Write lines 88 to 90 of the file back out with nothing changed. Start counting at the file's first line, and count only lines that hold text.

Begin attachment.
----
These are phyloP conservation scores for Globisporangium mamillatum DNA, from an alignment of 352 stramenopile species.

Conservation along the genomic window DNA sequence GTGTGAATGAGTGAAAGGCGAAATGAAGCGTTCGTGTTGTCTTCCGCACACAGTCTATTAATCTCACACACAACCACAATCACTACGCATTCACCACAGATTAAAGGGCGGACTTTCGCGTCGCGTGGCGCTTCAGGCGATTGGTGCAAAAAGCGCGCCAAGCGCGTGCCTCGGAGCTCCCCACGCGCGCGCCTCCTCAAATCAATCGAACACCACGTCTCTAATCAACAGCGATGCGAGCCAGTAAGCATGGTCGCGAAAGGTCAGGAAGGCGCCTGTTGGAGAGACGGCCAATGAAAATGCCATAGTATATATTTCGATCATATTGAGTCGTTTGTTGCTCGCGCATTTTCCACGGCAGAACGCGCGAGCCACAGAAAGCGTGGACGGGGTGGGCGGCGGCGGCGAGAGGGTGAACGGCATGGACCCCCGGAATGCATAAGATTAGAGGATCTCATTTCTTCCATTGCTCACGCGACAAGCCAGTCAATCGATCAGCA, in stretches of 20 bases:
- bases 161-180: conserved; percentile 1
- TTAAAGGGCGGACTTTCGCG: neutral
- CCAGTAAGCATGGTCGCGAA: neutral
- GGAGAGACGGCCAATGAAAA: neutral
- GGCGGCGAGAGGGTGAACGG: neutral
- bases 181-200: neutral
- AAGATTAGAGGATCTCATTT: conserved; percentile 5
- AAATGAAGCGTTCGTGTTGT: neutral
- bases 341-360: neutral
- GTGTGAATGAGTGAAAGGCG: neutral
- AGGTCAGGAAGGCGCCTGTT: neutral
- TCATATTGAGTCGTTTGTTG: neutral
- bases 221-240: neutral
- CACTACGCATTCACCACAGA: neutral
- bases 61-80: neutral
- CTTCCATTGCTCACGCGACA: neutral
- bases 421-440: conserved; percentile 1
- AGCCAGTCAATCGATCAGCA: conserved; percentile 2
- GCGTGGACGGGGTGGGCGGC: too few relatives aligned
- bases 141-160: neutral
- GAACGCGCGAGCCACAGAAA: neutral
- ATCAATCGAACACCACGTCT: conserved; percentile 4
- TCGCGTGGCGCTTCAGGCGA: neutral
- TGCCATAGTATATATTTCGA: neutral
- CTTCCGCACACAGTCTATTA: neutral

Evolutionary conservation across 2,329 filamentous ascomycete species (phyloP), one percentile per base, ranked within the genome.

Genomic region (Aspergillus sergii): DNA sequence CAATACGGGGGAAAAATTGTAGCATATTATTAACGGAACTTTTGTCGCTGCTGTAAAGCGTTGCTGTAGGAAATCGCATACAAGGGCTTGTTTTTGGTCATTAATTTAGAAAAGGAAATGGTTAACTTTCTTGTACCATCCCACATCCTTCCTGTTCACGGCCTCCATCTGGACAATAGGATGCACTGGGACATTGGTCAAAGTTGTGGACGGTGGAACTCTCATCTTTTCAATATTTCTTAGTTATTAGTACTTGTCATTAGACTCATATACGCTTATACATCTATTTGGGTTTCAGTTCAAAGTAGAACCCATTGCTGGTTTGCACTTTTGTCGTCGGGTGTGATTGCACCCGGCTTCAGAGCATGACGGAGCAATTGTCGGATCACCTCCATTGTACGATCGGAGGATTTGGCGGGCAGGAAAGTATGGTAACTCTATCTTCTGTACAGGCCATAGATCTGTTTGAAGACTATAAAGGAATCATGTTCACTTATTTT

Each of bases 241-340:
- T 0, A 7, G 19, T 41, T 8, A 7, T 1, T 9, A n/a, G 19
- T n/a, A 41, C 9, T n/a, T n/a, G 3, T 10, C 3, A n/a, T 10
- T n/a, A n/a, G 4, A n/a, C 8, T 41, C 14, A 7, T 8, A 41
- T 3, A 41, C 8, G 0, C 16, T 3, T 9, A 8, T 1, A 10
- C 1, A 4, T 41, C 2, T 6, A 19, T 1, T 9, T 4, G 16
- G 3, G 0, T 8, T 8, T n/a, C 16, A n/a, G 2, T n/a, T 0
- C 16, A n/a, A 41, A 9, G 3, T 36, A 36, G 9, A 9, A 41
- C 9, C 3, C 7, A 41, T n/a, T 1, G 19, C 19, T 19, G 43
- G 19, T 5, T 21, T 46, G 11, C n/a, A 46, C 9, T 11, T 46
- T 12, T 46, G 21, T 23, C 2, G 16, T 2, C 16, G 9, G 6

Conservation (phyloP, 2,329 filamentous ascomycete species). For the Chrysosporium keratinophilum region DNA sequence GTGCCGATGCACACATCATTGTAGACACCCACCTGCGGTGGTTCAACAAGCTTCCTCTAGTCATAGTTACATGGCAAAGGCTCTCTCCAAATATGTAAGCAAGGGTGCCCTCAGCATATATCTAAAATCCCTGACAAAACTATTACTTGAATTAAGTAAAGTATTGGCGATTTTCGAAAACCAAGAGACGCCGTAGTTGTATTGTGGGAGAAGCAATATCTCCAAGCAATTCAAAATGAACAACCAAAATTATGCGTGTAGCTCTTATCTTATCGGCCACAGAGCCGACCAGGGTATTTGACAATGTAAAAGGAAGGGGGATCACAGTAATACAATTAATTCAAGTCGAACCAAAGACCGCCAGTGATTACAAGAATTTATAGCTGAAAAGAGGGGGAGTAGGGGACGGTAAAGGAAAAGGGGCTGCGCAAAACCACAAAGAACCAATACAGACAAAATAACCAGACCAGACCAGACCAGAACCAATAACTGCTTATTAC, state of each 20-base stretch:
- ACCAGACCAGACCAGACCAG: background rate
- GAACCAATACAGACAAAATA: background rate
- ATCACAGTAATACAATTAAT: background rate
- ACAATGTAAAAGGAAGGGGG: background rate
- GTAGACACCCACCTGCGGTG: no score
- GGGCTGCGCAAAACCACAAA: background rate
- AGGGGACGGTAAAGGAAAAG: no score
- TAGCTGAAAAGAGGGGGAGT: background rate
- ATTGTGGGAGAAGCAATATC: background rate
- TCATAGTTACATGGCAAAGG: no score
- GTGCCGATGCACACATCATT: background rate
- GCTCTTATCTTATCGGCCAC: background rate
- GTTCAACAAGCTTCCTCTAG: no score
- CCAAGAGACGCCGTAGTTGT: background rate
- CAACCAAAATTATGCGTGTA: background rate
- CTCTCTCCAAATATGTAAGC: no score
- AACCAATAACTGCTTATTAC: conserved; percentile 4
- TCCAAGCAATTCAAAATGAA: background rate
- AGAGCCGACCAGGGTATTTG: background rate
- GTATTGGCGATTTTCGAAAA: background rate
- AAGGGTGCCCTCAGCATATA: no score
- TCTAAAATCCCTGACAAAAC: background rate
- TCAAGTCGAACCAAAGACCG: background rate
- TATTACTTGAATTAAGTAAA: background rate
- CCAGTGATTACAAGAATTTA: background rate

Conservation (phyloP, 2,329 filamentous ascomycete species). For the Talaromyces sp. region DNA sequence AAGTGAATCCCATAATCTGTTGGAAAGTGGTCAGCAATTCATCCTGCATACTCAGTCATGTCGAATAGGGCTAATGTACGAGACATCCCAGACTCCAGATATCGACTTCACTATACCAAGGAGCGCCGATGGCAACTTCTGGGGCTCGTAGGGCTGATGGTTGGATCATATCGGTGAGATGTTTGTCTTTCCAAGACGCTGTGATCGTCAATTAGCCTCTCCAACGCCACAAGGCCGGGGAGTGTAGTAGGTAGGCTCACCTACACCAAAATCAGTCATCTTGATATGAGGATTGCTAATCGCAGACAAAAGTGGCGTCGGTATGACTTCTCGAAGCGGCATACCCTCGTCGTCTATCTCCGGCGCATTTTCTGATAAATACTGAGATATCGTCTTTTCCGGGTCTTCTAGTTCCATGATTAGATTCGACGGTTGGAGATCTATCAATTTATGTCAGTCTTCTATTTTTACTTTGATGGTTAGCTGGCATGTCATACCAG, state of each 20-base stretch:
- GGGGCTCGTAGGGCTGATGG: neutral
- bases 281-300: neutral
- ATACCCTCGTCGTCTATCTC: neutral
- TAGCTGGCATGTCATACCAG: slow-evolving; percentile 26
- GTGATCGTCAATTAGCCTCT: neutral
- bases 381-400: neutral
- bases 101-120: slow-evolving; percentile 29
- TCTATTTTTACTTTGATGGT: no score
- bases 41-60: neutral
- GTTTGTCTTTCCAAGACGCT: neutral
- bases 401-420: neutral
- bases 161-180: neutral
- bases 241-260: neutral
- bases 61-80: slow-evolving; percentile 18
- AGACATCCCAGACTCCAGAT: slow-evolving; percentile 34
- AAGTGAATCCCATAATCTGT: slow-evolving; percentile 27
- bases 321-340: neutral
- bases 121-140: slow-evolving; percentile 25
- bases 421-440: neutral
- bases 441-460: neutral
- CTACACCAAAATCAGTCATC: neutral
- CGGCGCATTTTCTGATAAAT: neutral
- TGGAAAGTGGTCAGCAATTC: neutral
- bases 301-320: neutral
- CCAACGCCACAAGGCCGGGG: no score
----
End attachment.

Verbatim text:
- CTACACCAAAATCAGTCATC: neutral
- CGGCGCATTTTCTGATAAAT: neutral
- TGGAAAGTGGTCAGCAATTC: neutral